6 – Personal improvement and creativity

The idea of setting independence as a goal can greatly boost multiple aspects of your life. Emotional independence for example improves your personal relations with friends, family, work mates and other people you interact with. You become more in control of your emotions such as anger, over-excitement, anxiety, mood swings and so on. Having a free and independent mind gives you freedom to explore your skills and talents and will ultimately bring out the best in you.

7 – Broader horizons

To be more independent means being prepared and free to meet new people and try new things. This in turn means that you will develop a broader sense of the world and be open to people and new opportunities; which leads to more knowledge and understanding of the world. It is in these deeper horizons that lies opportunities for success and adventure. Less independent individuals are less likely to have such opportunities. This is in fact is what sets successful entrepreneurs apart from the rest.

8 – Self-value and self-esteem

Independence can help increase your self-value and self-esteem, more so if becoming independent is one of your goals. The achievement of financial, emotional, social, career and personal independence gives you a sense of accomplishment that eventually changes how you rate yourself and how others view you. The increased self-worth that comes with this independence is a great booster to your self-esteem and personal success.

Below is an amazing quote about being independent by Friedrich Nietzsche . I hope you enjoy his quote as much as I did.

“It is the business of the very few to be independent; it is a privilege of the strong. And whoever attempts it, even with the best right, but without being OBLIGED to do so, proves that he is probably not only strong, but also daring beyond measure. He enters into a labyrinth, he multiplies a thousandfold the dangers which life in itself already brings with it; not the least of which is that no one can see how and where he loses his way, becomes isolated, and is torn piecemeal by some minotaur of conscience. Supposing such a one comes to grief, it is so far from the comprehension of men that they neither feel it, nor sympathize with it. And he cannot any longer go back! He cannot even go back again to the sympathy of men!”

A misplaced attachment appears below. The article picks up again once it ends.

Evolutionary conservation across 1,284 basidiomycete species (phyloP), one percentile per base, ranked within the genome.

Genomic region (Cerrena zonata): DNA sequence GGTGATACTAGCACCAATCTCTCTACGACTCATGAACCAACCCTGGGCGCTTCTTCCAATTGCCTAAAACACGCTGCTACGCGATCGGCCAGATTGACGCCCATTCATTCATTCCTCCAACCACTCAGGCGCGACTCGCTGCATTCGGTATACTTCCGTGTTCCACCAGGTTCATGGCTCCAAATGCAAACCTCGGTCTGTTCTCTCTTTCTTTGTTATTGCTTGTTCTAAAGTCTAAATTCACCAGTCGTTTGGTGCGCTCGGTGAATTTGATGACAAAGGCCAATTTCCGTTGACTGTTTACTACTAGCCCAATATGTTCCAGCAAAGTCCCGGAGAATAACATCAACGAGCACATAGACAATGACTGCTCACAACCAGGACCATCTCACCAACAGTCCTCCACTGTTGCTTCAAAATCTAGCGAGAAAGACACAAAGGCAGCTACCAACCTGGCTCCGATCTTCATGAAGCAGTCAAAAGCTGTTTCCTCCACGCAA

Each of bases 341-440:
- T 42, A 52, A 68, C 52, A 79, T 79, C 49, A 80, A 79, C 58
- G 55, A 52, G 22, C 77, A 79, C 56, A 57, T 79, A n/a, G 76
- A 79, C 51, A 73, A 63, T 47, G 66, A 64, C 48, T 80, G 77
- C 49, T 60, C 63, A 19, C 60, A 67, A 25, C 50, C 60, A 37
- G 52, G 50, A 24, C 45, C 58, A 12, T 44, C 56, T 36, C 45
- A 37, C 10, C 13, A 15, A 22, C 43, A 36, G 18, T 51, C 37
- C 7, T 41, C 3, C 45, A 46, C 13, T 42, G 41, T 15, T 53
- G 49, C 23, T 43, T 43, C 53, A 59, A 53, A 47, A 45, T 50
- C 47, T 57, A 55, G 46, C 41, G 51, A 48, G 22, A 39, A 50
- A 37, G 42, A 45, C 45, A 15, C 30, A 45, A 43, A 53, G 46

How to be more independent as a teen girl

Independence for a teen partly means establishing identity and becoming in all ways a separate individual. It may help parents to consider that this is actually an important part of the “work” of being a teenager.

Independent Teen Choices

This means making for him- or herself a number of choices that were previously made by parents. Such things as:

  • What to wear each day
  • When to get a haircut/visit a hair stylist
  • When to do homework
  • Whom to invite to one’s birthday party
  • How to arrange one’s possessions
  • What to do with one’s allowance (if the family has one)

are usually determined for younger children. As they grow older, the responsibility becomes shared, and as they grow older, the responsibility usually passes completely into the teen’s sphere (if they haven’t earlier).

In some cases, the result may be that a teen switches from conforming to his or her parents views to conforming to a friend or a group of friends. Usually, this is just a stage in early adolescence, and teens move on to become truly independent.

Teen as Family Member

Teens also often want more say about family matters. To put it in political terms, they want a democracy in which they are a voting member, rather than a dictatorship run by parents. They want to have a voice in what they eat, where they go on family days out or vacations, what movie they want to watch as a family, what music the family should listen to on car trips, what kind of pet they should acquire, etc. They may also want to have a voice in where the family lives if there is a move in the offing, or what kind of car, television, rug, family finances, or pool the family purchases.

Teens may also want a voice in formulating the rules. As they age, there are likely to be changes in driving and car use rules, curfew rules, bedtime, and responsibilities and chores. Inviting teens to share in the decision-making – or at least give input – may lead to better cooperation and acquiescence.

Teen Opinions and Values

Teens are at the age, also, when they are developing independent opinions and values, and may seem to be (and in fact be) argumentative as a result, as they strive to assert their own views and beliefs.

Teen Autonomy

Teens are more independent also because parents are with them less of the time and know less about their activities, friends, preferences, and experiences. And they are more independent because they are attaining new responsibilities and may be driving and working, and even voting.